Now that cannabis may combine with established disciplines of research such as nanotechnology, firms such as NanoSphere are developing transdermal products that include cannabinoids that can be absorbed through the skin and into the bloodstream. This is a watershed point in the history of the entire industry. Together with traditional research, cannabis is becoming more respectable as a treatment and as an active ingredient, and it is being used in an increasingly diverse range of products.
BIOAVAILABILITY HAS STRONG IMPACT
The nutrients that are naturally present in our food are not fully absorbed by us as humans when we consume them. Despite the fact that steak contains approximately 40 grams of protein, the body can only digest a certain amount of it. Increased bioavailability is achieved by advances in nanotechnology, which break down the substances and make them simpler to absorb. The use of nanotechnology to digest the same amount of protein results in nearly all of that protein becoming bioavailable. The same principles apply to cannabinoids, and they are similar in nature.
It is not nanotechnology that resizes molecules, but rather the process of sonication, which splits molecules apart. Because the sound waves have alternating pressure, when cannabis particles are exposed to high-frequency sound waves of 20kHz or higher, they disintegrate and disintegrate. The higher the frequency, the greater the agitation, and the greater the amount of splitting of molecules.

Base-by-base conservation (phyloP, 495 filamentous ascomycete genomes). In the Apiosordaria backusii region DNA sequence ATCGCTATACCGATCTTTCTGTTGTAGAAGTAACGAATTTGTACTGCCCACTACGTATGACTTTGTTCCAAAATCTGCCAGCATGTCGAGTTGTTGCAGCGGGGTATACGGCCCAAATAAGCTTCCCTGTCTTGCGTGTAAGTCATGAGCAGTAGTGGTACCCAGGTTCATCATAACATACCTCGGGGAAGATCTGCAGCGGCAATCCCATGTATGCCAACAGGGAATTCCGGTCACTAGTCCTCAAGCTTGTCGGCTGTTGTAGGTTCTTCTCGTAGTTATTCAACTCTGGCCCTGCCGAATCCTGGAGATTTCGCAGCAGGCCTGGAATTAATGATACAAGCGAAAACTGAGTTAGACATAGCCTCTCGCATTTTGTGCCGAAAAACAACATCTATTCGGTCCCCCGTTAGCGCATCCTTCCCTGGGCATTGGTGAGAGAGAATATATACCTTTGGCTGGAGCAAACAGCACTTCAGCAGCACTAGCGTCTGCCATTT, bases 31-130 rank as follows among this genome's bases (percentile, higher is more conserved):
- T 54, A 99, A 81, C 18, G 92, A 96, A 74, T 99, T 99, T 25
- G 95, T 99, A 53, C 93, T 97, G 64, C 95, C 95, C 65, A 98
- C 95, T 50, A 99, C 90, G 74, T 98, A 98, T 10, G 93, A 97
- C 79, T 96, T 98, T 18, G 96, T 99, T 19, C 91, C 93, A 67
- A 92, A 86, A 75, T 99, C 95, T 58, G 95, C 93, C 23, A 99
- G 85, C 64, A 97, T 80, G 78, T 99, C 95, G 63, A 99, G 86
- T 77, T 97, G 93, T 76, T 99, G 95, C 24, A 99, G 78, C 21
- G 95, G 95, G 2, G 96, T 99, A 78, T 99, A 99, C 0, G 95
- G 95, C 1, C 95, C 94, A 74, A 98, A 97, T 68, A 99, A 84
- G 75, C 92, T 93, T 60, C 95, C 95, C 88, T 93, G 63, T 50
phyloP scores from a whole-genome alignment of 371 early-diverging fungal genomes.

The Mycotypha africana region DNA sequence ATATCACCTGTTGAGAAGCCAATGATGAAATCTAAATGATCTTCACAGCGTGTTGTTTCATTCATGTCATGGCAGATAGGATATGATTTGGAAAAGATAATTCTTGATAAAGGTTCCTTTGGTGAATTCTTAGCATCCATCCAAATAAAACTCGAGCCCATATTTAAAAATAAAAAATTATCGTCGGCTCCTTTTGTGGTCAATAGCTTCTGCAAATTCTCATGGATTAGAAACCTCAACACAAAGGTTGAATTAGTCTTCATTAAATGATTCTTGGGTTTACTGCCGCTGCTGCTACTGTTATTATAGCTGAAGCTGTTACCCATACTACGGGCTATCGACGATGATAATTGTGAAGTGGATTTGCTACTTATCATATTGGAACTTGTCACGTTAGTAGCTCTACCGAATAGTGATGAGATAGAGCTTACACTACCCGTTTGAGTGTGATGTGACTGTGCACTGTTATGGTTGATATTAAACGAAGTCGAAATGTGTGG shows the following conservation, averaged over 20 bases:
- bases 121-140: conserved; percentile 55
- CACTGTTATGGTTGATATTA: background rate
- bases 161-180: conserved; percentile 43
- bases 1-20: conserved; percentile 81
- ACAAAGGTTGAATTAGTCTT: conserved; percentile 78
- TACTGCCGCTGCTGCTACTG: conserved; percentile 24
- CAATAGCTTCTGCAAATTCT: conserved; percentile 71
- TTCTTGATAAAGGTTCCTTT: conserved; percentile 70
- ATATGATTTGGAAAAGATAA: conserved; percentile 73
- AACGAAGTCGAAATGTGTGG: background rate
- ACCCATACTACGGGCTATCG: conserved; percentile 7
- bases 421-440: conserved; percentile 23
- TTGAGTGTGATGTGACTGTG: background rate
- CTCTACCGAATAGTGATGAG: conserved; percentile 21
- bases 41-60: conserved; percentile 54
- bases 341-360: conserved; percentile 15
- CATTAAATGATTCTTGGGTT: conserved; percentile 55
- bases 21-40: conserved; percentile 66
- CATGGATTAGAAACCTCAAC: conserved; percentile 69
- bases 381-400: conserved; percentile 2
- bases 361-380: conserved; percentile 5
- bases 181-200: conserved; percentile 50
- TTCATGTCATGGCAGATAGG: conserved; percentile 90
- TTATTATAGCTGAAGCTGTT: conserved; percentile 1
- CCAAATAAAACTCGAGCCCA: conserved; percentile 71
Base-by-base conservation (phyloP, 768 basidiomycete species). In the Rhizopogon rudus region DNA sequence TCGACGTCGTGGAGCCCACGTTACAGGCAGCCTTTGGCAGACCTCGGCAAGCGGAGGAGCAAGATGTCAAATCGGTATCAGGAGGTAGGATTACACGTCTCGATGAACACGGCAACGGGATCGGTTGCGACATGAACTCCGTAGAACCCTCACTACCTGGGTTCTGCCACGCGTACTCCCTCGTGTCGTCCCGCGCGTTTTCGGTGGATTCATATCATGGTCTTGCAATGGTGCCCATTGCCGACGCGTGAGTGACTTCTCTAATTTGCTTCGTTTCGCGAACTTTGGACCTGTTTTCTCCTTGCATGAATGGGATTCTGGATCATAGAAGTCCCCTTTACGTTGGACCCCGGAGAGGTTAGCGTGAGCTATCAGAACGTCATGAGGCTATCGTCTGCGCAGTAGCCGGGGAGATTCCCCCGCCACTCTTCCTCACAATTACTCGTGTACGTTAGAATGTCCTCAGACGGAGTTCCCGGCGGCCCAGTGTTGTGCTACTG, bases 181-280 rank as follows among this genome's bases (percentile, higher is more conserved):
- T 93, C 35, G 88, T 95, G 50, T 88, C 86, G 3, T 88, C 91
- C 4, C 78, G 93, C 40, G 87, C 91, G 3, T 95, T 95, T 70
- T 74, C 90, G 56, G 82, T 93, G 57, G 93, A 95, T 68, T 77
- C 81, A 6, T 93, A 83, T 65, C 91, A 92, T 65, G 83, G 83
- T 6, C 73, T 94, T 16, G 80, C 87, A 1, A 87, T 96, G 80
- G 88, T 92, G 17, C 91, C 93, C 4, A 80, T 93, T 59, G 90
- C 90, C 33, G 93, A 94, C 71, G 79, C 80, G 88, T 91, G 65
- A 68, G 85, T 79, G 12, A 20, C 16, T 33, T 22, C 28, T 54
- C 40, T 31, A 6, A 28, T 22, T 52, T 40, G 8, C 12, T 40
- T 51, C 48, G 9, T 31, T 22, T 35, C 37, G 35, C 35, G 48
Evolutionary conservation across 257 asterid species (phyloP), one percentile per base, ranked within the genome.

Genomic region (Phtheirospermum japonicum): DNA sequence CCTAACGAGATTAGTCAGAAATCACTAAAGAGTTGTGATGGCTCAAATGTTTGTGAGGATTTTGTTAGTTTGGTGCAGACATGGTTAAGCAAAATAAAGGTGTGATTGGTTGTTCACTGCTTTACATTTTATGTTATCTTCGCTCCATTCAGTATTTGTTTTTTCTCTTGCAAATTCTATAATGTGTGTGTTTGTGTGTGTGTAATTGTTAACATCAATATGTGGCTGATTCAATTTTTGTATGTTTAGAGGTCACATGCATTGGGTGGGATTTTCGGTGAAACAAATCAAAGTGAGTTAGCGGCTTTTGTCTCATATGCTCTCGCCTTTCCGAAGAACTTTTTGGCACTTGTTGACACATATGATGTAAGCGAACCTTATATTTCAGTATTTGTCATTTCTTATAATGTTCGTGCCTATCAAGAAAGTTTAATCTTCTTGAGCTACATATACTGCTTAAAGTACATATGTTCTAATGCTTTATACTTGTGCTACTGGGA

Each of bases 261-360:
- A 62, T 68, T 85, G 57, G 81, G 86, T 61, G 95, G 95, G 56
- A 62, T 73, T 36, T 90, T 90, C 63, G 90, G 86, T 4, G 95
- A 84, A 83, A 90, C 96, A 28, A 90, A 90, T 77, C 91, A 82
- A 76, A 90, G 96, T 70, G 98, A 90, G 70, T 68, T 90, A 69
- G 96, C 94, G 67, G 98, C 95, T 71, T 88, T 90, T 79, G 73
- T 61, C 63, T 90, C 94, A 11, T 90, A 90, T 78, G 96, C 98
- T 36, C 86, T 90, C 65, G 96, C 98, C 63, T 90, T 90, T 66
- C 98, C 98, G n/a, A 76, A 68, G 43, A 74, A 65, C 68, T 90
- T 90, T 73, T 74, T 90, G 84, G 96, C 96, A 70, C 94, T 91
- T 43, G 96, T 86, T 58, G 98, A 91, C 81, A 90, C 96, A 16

It is as a result of this procedure that producers have bioavailable cannabinoids that are easy to dose. These cannabis derivatives are added to edibles to make them more effective, fast-acting, and clean. While traditional edibles can take up to two hours to take effect, those manufactured with nanotechnology take impact in as little as fifteen minutes.
Beyond the fact that they are edible, cutting down cannabinoids to such a point permits them to circumvent the five layers of epidermis that are required for entry into the circulatory system.
Transdermal and edible products that are quick to act will change the public’s opinion of cannabis in the near future. Because of a scarcity of studies, cannabis has earned a reputation as an erratic medical treatment. As a result, cannabis products may now be dosed precisely, and the benefits are immediately noticeable. Cannabis’ perception may shift from that of an alternative medicine to that of a mainstream medication as a result of nanotechnology.
In the world of cannabis, there are microfluidics that are used.
Microfluidics provides a viable alternative to categorizing cannabis in the traditional sense. Using knowledge of the behavior and composition of droplets of cannabis oil, producers are able to develop unique cannabinoid compositions. Marijuana products created using microfluidics have been shown to be more stable, which translates to a longer shelf life. These chemicals are particularly well suited for use in beverage goods.
Microfluidics is a technique that allows oil-soluble cannabis molecules to behave as water-loving molecules through a chemical reaction. In doing so, the cannabis molecules are allowed to reach the bloodstream, where they can be activated by cannabinoids. This boost in bioavailability has the potential to completely disrupt the traditional drinking cannabis business.